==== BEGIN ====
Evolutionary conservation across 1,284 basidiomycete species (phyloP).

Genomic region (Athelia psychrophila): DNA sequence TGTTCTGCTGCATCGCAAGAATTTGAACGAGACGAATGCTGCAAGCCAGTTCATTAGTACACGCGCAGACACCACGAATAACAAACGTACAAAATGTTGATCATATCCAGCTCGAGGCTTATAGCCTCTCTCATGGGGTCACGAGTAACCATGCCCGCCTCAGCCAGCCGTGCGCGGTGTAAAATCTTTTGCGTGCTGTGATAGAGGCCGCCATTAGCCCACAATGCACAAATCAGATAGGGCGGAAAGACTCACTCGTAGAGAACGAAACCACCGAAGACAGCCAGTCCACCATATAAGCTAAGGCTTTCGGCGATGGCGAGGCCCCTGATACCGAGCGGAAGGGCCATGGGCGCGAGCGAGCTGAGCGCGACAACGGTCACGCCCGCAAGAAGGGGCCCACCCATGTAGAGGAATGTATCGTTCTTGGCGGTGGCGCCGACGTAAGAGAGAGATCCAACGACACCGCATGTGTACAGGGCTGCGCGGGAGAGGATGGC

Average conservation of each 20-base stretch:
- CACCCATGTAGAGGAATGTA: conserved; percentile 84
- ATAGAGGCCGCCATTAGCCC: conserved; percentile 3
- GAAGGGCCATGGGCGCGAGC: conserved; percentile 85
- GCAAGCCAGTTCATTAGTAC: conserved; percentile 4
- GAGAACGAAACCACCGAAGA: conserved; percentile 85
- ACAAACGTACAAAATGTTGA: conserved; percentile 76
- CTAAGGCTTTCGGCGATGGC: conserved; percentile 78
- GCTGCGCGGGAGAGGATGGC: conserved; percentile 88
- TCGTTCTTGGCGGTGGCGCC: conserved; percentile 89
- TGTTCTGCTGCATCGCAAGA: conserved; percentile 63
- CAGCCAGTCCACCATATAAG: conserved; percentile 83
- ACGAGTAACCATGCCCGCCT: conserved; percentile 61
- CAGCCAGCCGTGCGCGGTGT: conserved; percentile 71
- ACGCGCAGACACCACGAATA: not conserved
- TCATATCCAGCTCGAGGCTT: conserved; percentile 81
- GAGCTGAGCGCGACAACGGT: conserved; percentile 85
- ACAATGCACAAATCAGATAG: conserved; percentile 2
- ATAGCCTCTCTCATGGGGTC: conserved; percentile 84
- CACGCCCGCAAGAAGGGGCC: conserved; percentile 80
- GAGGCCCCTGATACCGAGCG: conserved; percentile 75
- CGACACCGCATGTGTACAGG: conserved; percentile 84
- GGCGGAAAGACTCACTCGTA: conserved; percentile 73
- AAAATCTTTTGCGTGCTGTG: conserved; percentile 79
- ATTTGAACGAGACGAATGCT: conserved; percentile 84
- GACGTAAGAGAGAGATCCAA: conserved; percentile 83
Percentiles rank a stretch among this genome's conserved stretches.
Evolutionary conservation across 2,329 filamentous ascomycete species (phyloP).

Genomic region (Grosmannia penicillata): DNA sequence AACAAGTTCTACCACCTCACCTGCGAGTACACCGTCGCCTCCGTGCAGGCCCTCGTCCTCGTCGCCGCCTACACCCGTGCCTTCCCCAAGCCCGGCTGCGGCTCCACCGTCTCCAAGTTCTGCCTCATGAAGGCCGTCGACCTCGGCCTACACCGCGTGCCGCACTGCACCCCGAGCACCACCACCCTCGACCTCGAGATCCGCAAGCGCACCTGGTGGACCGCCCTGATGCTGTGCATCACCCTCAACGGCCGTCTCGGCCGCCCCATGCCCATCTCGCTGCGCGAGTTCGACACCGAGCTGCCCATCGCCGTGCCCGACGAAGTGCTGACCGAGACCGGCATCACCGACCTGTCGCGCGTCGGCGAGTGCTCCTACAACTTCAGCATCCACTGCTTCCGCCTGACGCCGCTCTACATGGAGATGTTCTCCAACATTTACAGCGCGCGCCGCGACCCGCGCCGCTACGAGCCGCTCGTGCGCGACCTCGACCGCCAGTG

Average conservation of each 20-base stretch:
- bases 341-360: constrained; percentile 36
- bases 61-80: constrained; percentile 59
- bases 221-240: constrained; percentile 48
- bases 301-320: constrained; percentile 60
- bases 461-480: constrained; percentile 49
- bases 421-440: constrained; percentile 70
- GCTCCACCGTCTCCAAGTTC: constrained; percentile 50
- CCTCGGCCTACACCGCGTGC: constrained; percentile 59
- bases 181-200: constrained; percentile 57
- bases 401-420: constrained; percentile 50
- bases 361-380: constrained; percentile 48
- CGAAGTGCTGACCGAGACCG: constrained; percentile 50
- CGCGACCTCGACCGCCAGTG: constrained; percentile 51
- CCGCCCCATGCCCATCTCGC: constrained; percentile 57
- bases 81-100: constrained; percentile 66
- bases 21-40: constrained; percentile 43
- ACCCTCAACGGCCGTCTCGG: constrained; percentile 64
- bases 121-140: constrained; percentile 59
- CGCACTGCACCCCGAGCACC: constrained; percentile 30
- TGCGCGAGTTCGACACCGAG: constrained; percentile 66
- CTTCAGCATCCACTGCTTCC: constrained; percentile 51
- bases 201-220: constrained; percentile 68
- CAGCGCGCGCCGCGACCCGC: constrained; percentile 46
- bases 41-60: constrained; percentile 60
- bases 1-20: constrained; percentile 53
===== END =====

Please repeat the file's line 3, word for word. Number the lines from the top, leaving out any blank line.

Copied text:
Average conservation of each 20-base stretch: